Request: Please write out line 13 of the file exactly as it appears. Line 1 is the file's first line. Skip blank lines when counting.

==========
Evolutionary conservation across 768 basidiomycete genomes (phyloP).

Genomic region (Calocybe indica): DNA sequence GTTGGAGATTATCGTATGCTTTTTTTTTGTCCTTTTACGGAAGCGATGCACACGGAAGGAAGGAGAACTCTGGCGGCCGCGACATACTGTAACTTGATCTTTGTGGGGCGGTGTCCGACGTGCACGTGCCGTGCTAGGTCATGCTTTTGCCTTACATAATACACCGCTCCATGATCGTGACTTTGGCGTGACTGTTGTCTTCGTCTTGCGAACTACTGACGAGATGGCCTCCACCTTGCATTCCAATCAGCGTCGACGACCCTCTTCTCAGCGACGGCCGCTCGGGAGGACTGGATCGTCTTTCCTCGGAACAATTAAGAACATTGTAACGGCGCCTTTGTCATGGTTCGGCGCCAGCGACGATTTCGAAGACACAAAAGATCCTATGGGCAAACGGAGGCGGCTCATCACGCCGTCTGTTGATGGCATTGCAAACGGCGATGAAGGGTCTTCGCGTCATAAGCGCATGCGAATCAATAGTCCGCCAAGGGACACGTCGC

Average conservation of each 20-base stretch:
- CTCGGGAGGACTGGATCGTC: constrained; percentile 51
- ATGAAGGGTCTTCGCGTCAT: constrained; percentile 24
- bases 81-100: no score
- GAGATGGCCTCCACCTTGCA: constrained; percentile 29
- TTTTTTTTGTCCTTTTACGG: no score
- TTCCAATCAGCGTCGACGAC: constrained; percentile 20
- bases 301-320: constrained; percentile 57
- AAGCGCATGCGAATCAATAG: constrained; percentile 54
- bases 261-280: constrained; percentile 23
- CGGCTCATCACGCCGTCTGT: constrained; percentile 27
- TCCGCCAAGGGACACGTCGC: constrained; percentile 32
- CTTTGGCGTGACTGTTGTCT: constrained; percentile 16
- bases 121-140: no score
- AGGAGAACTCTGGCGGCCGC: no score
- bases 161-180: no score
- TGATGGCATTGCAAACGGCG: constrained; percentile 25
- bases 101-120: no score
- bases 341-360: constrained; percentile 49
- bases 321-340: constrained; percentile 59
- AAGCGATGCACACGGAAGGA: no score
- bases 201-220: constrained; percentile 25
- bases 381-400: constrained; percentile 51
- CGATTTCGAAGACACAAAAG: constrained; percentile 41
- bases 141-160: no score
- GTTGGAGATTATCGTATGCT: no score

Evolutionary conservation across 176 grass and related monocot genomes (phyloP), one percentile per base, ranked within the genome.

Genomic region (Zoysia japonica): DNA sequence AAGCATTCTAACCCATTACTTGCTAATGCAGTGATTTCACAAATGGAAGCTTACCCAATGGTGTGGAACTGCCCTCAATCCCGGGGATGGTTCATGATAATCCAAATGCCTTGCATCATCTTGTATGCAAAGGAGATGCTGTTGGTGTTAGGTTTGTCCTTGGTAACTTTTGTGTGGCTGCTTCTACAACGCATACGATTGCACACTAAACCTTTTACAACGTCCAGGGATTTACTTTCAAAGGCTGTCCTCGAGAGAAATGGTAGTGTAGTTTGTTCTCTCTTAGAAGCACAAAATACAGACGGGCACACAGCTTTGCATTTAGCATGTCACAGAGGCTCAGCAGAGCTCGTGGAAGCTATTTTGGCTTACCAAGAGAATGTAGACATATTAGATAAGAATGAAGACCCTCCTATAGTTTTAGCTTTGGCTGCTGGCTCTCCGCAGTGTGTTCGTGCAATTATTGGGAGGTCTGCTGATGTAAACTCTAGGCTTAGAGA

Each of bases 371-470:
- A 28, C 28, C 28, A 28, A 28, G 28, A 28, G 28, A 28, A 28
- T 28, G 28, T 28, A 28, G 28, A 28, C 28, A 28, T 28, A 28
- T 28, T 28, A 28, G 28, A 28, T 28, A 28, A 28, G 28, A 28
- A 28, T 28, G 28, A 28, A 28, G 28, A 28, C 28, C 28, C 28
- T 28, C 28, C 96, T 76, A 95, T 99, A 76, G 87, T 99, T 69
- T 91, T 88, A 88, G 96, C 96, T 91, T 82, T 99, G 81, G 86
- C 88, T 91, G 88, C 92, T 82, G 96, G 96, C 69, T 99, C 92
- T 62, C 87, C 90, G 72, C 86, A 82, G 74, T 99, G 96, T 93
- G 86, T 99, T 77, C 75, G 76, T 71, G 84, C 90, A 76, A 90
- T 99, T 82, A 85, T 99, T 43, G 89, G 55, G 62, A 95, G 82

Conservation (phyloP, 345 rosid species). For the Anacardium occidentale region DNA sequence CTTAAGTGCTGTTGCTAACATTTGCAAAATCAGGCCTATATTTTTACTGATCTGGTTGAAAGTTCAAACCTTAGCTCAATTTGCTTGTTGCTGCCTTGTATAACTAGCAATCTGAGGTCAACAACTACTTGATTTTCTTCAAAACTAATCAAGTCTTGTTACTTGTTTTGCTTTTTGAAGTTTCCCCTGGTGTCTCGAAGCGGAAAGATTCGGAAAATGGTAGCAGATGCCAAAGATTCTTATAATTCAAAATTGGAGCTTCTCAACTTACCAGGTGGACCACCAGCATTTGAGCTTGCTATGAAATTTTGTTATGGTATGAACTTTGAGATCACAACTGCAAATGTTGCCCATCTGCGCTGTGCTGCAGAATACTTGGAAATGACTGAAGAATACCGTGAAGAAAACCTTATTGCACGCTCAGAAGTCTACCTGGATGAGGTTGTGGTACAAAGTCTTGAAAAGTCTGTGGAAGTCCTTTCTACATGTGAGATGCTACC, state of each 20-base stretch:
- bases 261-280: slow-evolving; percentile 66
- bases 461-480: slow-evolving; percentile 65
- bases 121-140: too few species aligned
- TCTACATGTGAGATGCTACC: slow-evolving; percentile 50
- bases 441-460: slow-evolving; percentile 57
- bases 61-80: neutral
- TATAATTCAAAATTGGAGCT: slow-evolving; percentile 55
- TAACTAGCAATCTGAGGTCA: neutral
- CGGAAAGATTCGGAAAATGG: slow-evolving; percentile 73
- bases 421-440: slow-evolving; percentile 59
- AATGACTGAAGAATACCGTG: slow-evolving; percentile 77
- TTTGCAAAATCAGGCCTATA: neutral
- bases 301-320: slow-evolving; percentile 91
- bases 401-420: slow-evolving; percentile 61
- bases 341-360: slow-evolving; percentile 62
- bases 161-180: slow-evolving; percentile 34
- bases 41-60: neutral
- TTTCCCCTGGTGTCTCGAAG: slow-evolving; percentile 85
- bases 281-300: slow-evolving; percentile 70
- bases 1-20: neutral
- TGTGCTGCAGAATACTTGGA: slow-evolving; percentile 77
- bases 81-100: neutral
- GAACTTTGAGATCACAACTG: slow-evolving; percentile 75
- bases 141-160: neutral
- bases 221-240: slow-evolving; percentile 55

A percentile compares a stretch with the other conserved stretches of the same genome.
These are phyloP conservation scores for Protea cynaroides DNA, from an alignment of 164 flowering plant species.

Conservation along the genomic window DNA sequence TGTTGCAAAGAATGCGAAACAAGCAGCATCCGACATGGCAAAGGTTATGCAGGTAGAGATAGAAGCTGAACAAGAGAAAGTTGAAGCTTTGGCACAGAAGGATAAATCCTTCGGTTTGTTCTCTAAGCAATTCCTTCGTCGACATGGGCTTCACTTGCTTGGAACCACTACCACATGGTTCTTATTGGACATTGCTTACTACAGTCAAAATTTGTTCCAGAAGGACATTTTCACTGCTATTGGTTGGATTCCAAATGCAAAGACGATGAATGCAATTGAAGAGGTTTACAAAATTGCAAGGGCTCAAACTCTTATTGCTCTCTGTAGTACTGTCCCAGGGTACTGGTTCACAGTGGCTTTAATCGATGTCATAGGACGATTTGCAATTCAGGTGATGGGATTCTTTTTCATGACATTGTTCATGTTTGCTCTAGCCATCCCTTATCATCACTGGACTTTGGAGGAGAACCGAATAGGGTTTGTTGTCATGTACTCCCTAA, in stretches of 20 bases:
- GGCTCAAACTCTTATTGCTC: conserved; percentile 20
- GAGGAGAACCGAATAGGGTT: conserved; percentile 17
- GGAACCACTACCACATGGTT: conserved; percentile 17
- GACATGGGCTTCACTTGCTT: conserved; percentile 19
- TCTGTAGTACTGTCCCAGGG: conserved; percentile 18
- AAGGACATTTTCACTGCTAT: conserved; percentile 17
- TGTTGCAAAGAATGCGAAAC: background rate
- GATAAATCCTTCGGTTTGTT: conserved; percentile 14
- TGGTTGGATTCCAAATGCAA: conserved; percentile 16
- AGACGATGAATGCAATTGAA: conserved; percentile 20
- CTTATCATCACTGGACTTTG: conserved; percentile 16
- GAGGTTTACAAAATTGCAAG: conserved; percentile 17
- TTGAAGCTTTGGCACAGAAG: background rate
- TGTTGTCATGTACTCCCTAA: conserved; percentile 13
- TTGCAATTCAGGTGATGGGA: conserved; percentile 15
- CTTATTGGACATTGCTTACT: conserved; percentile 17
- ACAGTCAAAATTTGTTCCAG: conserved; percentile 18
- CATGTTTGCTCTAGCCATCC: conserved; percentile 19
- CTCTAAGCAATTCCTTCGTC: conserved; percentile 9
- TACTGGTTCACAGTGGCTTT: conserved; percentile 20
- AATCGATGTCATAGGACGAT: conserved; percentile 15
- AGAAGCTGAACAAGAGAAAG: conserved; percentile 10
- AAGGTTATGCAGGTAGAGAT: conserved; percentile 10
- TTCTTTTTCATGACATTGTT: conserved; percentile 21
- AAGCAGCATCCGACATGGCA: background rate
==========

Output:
- CGGCTCATCACGCCGTCTGT: constrained; percentile 27